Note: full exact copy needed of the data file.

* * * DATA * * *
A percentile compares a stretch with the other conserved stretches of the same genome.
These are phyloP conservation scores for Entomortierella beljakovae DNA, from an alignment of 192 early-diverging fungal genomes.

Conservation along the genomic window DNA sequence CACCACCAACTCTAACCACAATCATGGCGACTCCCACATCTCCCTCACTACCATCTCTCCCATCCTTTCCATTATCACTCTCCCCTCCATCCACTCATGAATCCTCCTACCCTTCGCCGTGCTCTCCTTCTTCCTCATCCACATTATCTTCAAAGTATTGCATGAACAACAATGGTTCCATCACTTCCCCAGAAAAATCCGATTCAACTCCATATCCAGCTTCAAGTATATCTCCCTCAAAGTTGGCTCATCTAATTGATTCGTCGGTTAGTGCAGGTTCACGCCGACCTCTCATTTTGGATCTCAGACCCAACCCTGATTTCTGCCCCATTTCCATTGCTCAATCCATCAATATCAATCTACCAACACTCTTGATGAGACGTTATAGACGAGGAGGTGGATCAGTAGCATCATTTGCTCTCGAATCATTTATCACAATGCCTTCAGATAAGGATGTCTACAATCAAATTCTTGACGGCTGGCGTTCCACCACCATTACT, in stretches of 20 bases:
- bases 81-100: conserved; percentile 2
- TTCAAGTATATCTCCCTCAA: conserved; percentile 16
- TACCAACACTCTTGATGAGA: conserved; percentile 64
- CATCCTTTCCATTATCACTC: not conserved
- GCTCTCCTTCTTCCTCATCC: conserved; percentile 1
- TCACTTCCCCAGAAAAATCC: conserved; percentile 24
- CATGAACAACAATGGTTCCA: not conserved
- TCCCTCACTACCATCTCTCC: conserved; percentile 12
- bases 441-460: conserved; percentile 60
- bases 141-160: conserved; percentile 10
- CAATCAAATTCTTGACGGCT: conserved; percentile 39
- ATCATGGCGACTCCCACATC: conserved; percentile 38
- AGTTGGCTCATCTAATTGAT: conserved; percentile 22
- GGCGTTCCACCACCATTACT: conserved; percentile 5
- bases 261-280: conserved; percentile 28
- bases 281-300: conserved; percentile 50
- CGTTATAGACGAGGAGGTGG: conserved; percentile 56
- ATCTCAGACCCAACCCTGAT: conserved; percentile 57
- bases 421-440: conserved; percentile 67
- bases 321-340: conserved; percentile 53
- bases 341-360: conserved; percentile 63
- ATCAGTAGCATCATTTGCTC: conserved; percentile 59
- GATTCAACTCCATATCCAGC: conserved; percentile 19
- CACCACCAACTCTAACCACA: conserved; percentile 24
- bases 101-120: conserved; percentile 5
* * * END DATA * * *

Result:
A percentile compares a stretch with the other conserved stretches of the same genome.
These are phyloP conservation scores for Entomortierella beljakovae DNA, from an alignment of 192 early-diverging fungal genomes.

Conservation along the genomic window DNA sequence CACCACCAACTCTAACCACAATCATGGCGACTCCCACATCTCCCTCACTACCATCTCTCCCATCCTTTCCATTATCACTCTCCCCTCCATCCACTCATGAATCCTCCTACCCTTCGCCGTGCTCTCCTTCTTCCTCATCCACATTATCTTCAAAGTATTGCATGAACAACAATGGTTCCATCACTTCCCCAGAAAAATCCGATTCAACTCCATATCCAGCTTCAAGTATATCTCCCTCAAAGTTGGCTCATCTAATTGATTCGTCGGTTAGTGCAGGTTCACGCCGACCTCTCATTTTGGATCTCAGACCCAACCCTGATTTCTGCCCCATTTCCATTGCTCAATCCATCAATATCAATCTACCAACACTCTTGATGAGACGTTATAGACGAGGAGGTGGATCAGTAGCATCATTTGCTCTCGAATCATTTATCACAATGCCTTCAGATAAGGATGTCTACAATCAAATTCTTGACGGCTGGCGTTCCACCACCATTACT, in stretches of 20 bases:
- bases 81-100: conserved; percentile 2
- TTCAAGTATATCTCCCTCAA: conserved; percentile 16
- TACCAACACTCTTGATGAGA: conserved; percentile 64
- CATCCTTTCCATTATCACTC: not conserved
- GCTCTCCTTCTTCCTCATCC: conserved; percentile 1
- TCACTTCCCCAGAAAAATCC: conserved; percentile 24
- CATGAACAACAATGGTTCCA: not conserved
- TCCCTCACTACCATCTCTCC: conserved; percentile 12
- bases 441-460: conserved; percentile 60
- bases 141-160: conserved; percentile 10
- CAATCAAATTCTTGACGGCT: conserved; percentile 39
- ATCATGGCGACTCCCACATC: conserved; percentile 38
- AGTTGGCTCATCTAATTGAT: conserved; percentile 22
- GGCGTTCCACCACCATTACT: conserved; percentile 5
- bases 261-280: conserved; percentile 28
- bases 281-300: conserved; percentile 50
- CGTTATAGACGAGGAGGTGG: conserved; percentile 56
- ATCTCAGACCCAACCCTGAT: conserved; percentile 57
- bases 421-440: conserved; percentile 67
- bases 321-340: conserved; percentile 53
- bases 341-360: conserved; percentile 63
- ATCAGTAGCATCATTTGCTC: conserved; percentile 59
- GATTCAACTCCATATCCAGC: conserved; percentile 19
- CACCACCAACTCTAACCACA: conserved; percentile 24
- bases 101-120: conserved; percentile 5